Donald Trump’s repeated public outbursts over his ongoing legal troubles may only be adding fuel to the fire.
Most defendants are advised against speaking publicly on active criminal proceedings against them. Of course, most defendants are also not an outspoken Republican frontrunner who has gained a reputation for saying whatever he wishes.
Public statements, whether made in-person or online, can be used against a defendant even after the court papers have been filed.
It’s a scenario that has already happened to Trump, with writer E. Jean Carroll amending her defamation lawsuit against the former president after he called her a “whack job” at a CNN town hall in May.
Throughout his three indictments so far, Trump has verbally attacked prosecutors, judges, and even potential witnesses.
All comments have been made in regard to the actions which have landed him with several court appearances.
Donald Trump Is “Unique”
Trump’s own lawyers have acknowledged his unusual antics but do not seem overly concerned about how they may impact his defense.
John Lauro, an attorney representing the 77-year-old in the January 6 indictment, recently addressed his client’s behavior on a podcast with Florida lawyer David Markus.
“It’s a unique setting, because normally what we tell clients, of course, is, ‘Don’t say anything; don’t make any public comments,’” said Lauro.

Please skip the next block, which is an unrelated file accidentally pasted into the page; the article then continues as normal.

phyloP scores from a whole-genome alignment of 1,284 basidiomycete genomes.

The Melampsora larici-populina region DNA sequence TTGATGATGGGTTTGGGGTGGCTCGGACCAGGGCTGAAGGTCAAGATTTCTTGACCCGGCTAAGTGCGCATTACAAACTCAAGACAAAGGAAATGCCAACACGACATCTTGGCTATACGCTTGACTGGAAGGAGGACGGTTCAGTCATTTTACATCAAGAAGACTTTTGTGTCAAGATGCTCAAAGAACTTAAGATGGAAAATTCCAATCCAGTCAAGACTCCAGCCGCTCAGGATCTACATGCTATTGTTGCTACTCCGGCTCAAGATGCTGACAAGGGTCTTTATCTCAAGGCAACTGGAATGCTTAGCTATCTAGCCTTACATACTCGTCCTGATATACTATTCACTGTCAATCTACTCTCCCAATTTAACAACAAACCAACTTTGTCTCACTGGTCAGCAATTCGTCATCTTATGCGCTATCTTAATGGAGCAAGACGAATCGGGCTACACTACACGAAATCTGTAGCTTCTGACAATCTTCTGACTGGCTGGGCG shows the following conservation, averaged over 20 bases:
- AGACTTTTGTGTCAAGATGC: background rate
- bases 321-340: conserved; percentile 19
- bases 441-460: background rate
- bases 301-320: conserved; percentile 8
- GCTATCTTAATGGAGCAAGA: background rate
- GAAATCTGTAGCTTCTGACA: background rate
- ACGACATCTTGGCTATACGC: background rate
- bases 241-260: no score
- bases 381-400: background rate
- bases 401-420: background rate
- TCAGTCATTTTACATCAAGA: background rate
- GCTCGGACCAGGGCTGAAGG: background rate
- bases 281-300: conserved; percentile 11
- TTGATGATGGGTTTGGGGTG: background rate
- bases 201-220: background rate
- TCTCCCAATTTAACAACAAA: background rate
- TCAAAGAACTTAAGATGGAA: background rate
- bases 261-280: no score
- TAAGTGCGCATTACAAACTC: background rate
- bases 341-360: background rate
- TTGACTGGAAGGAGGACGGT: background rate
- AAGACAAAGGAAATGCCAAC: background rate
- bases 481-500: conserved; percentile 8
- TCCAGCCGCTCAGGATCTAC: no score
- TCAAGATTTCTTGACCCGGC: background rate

“With President Trump, because of the campaign, and I would say because of his personality, it’s impossible for him not to speak out on the issues. So it does present unique circumstances. I think, in his mind, it’s sort of fair game from a political perspective to make these comments.”
It’s a justifiable viewpoint given Trump’s affirmation that the criminal investigations have been politically motivated, but one can only assume that Lauro’s life would be easier if his client were not Donald Trump.
The Legal Implications
To say Trump speaks his mind would be an understatement. When he’s at a rally, he often veers away from prepared statements, and uses his social media platform Truth to make unfiltered remarks on anything he wishes. As recently as last Friday, Trump wrote: “If you go after me, I’m coming after you!” despite a judge’s warning the previous day not to influence or intimidate witnesses.
It’s a habit which could land him in hot water, according to a legal expert.
“They may be able to use some of his statements against him. Given what the potential for him saying things is, it’s hard to imagine it’s going to do him any good in the trial. But I suspect that his lawyers have absolutely no control over what he’s saying,” said Alan Morrison, a law professor at George Washington University told The Hill.
Trump maintains that he is using his constitutional right to free speech; that said, freedom of speech does not come with freedom from consequences.
Shay Bottomley is a British journalist based in Canada. He has written for the Western Standard, Maidenhead Advertiser, Slough Express, Windsor Express, Berkshire Live and Southend Echo, and has covered notable events, including the Queen’s Platinum Jubilee.